Chris Robinson, Affiliate of the CIBC Centre for Human Capital and Productivity, and author of the Centre’s newly released Policy Brief 4 entitled "The Transferability of Skills" (with Maxim Poletaev) discusses the transferability of skills across jobs and occupations. Evidence suggests that displaced workers finding new employment in jobs using similar skills experience significantly smaller wage losses than those taking new jobs in occupations that utilize a vastly different set of skills. Workers find their way back to more similar jobs than would occur with random mobility, and they are increasingly finding their way back to more similar jobs in recent years.
See additional information on this brief and an interview with Chris Robinson on the transferability of skills.
The Canada Council of Canada awarded John Whalley one of five 2012 Killam Prizes of $100,000 in recognition of outstanding career achievements. This award is among Canada’s most distinguished research awards. John Whalley is Canada’s leading research economist and is one of Western’s most eminent and productive scholars. His research is path-breaking, wide-ranging and prolific. His long-term contributions to Canadian culture and identity through work on trade policy, tax policy, and interprovincial issues continue today. His current focus on the large emerging economies, especially China, and climate policy is producing further enduring impact. Western Economics congratulates John Whalley on this award and is proud of his many accomplishments. The Globe and Mail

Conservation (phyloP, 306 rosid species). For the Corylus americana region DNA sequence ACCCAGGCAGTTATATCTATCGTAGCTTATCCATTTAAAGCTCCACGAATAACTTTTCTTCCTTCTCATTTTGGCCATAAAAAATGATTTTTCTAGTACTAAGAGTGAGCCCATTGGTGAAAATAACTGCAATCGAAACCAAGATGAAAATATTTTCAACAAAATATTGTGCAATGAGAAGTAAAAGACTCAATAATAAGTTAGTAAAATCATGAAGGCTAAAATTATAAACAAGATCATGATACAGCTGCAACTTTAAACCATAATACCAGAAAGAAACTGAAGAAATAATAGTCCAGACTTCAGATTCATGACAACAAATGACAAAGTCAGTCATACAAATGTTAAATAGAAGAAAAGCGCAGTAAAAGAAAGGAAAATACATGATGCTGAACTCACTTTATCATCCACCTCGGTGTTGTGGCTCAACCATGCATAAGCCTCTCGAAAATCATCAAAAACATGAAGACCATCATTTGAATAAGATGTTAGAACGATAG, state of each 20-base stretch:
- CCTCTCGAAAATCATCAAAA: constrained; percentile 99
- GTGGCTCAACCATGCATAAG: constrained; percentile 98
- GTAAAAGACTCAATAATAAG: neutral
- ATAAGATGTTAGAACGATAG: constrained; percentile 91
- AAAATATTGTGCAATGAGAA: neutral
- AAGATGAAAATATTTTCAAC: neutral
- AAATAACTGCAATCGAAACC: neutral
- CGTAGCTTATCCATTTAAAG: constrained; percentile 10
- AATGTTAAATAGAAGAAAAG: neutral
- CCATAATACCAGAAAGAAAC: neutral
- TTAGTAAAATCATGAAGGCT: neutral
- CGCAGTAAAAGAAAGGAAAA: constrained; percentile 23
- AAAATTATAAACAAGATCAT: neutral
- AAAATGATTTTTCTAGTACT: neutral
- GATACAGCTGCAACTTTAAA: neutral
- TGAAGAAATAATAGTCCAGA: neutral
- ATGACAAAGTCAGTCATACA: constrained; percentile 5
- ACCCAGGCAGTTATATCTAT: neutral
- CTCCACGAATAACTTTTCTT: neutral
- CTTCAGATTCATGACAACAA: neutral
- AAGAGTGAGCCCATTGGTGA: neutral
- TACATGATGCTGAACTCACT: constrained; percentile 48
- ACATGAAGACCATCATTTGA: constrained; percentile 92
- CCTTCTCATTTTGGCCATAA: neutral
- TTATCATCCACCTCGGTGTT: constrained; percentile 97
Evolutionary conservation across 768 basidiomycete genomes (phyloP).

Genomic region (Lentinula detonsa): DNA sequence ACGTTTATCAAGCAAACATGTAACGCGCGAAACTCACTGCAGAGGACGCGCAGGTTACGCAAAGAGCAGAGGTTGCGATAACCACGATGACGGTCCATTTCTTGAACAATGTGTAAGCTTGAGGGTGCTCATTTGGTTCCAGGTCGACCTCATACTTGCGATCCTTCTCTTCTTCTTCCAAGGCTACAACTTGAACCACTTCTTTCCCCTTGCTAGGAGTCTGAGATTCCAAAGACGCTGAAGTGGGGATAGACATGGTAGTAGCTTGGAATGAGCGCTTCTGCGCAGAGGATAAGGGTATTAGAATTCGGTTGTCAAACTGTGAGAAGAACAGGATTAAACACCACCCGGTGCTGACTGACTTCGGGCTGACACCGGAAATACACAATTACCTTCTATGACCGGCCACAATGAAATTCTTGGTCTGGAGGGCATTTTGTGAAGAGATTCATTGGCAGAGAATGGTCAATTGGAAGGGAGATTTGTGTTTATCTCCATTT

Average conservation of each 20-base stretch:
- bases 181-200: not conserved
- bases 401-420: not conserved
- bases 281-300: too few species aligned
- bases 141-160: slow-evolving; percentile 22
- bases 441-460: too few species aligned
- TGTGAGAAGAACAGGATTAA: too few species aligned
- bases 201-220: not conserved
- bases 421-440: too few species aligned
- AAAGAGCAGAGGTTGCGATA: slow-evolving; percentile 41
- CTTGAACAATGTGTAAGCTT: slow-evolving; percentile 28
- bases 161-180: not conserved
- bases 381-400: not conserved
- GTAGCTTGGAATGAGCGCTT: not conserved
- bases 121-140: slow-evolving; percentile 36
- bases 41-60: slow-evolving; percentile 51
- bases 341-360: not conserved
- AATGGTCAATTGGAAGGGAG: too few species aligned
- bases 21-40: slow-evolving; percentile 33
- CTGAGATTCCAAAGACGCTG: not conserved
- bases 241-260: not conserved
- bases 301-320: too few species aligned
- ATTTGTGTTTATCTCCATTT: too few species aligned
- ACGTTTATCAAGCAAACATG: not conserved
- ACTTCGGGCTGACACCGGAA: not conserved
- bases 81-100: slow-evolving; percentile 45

George Ayittey (M.A. Economics, 1970) has dedicated his life to saving Africa. As president of the Free Africa Foundation, established in 1993 and based in Washington, D.C., Ayittey argues that although aid to Africa is sincere, proceeds are pointless until the continent rids itself of violent dictatorships. In 2008, Foreign Policy magazine named Ayittey one of the world’s 'Top 100 Public Intellectuals' and to this day, he credits Western for helping him both find his voice and making the necessary connections to spark his cause.